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Abstract Details

Complex Enough?: Evaluating Reliability in Rating Medical Complexity of a Vulnerable Group of Patients with Epilepsy
Epilepsy/Clinical Neurophysiology (EEG)
P10 - Poster Session 10 (11:45 AM-12:45 PM)
1-002
PWE have higher rates of comorbid medical conditions, injury and premature death compared to the general population.  Minority status and low socioeconomic status are associated with a higher risk of epilepsy. These sociodemographic traits are prevalent in our resident neurology clinic.  Specialist care is associated with a lower risk of premature mortality for PWE.  Available grading tools for seizure severity have been used in clinical trials or research.  The validity of these existing measures as an estimate of epilepsy disease severity/complexity in outpatient clinics has not been well established. 
At-risk patients with epilepsy (PWE) have disparities in access to specialists and treatments. Effectively reaching vulnerable PWE with finite clinic resources will require protocols to identify, rate, and triage PWE appropriately. We sought to evaluate the interrater variability between expert (epileptologist) and non-expert (neurology trainee) on grading the complexity of a common set of clinical epilepsy cases. 
An observational cross-sectional study. Seven de-identified epilepsy cases from the resident clinic were presented as standardized clinical vignettes. A RedCap survey using qualitative and semiquantitative measures alongside the vignettes was completed by one epileptologist and eight neurology trainees. Primary measures of interest were the interrater agreement and reliability.  We also explored the weighted strength of clinical features on respondent selection when concordant.  
  • Percent agreement: 73% (95% CI 52.4-93.7); p=0.00006559  

  • Interrater reliability (Gwet’s AC1): 0.460 (0.047-0.874) [moderate]; p=0.01721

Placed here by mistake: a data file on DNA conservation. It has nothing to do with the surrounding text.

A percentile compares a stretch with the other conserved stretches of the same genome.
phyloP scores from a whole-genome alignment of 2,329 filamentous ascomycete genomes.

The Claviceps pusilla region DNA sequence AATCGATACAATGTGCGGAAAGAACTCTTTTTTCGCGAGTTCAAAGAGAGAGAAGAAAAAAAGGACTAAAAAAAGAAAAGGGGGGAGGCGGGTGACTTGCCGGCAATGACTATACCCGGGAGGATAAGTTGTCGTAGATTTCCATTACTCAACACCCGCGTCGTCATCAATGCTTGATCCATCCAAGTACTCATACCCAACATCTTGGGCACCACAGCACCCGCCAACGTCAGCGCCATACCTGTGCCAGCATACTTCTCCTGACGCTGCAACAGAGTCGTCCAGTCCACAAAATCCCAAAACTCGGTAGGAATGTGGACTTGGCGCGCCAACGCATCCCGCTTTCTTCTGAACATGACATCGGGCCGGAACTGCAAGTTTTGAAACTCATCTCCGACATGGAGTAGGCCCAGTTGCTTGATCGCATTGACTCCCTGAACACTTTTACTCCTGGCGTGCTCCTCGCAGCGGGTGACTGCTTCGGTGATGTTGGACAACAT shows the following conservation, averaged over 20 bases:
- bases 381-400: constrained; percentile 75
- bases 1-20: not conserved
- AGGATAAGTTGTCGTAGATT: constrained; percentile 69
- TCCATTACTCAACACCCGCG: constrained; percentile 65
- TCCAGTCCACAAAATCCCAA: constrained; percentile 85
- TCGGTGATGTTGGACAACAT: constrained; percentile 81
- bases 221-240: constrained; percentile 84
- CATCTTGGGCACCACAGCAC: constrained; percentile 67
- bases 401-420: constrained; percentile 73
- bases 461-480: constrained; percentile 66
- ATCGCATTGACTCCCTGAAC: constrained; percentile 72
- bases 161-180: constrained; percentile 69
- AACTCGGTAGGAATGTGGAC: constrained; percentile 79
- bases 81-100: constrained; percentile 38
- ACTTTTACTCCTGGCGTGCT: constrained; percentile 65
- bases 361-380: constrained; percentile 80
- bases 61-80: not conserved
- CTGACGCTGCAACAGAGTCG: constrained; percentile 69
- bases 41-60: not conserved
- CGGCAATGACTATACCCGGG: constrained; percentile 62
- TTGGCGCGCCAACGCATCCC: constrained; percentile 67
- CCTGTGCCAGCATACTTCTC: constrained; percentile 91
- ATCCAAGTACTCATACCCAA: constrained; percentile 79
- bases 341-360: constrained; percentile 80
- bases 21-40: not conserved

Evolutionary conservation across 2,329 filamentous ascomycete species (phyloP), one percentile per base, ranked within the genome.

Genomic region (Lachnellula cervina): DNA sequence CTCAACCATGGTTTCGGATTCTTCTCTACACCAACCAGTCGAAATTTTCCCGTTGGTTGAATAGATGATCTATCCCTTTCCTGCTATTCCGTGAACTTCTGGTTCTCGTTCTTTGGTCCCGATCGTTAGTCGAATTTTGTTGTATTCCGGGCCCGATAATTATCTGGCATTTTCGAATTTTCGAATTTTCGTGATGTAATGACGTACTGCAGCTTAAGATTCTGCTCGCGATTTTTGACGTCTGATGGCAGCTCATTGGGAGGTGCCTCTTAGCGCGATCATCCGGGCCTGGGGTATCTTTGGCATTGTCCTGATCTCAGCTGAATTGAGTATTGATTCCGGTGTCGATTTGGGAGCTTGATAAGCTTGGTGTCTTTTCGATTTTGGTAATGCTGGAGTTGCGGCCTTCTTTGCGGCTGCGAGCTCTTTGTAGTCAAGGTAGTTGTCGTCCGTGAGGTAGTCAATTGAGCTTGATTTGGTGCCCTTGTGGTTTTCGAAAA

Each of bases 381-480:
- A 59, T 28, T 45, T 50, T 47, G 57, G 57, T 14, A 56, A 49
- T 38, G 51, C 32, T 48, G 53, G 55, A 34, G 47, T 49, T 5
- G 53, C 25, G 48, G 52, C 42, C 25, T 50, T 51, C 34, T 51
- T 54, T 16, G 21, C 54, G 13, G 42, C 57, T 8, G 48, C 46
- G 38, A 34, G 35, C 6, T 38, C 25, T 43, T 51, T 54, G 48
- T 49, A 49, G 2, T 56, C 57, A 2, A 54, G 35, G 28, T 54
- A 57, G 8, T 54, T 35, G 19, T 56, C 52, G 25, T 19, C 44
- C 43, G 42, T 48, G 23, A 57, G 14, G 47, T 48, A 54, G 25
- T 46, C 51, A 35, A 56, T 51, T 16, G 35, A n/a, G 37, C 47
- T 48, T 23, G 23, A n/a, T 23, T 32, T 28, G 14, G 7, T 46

Interrater agreement was 73% (p=0.00006559) and interrater reliability was only moderate (0.46, p=0.01721) between respondents grading epilepsy complexity. For concordant responses, medications and seizure frequency had the highest impact on choice selection. Given the % agreement, common principles exist that may be operationalized into protocols to reach those at higher risk. Standardized, evidence-based grading systems could help to improve interrater reliability. 
Authors/Disclosures
Jonathan Williams, MD (Washington University)
PRESENTER
Dr. Williams has nothing to disclose.
Ventaka Bendi, MBBS Dr. Bendi has nothing to disclose.
Fabio Nascimento, MD (Washington University Medical School) Dr. Nascimento has received personal compensation in the range of $500-$4,999 for serving as a Consultant for Zogenix. The institution of Dr. Nascimento has received personal compensation in the range of $500-$4,999 for serving on a Scientific Advisory or Data Safety Monitoring board for Biocodex. Dr. Nascimento has received personal compensation in the range of $500-$4,999 for serving as an Editor, Associate Editor, or Editorial Advisory Board Member for AAN. Dr. Nascimento has received publishing royalties from a publication relating to health care. Dr. Nascimento has a non-compensated relationship as a Editorial Team Member with Neurology RFS that is relevant to AAN interests or activities. Dr. Nascimento has a non-compensated relationship as a Production Team with Neurology Podcast that is relevant to AAN interests or activities.
Julio M. Cuevas Mr. Cuevas has nothing to disclose.
David Heron, MD (Barnes Jewish Hospital) Dr. Heron has nothing to disclose.
Rachel J. Miller, MD (Washington University in St Louis, Department of Neurology) Dr. Miller has nothing to disclose.
Adam S. Greenblatt, MD (Washington University in St. Louis) Dr. Greenblatt has nothing to disclose.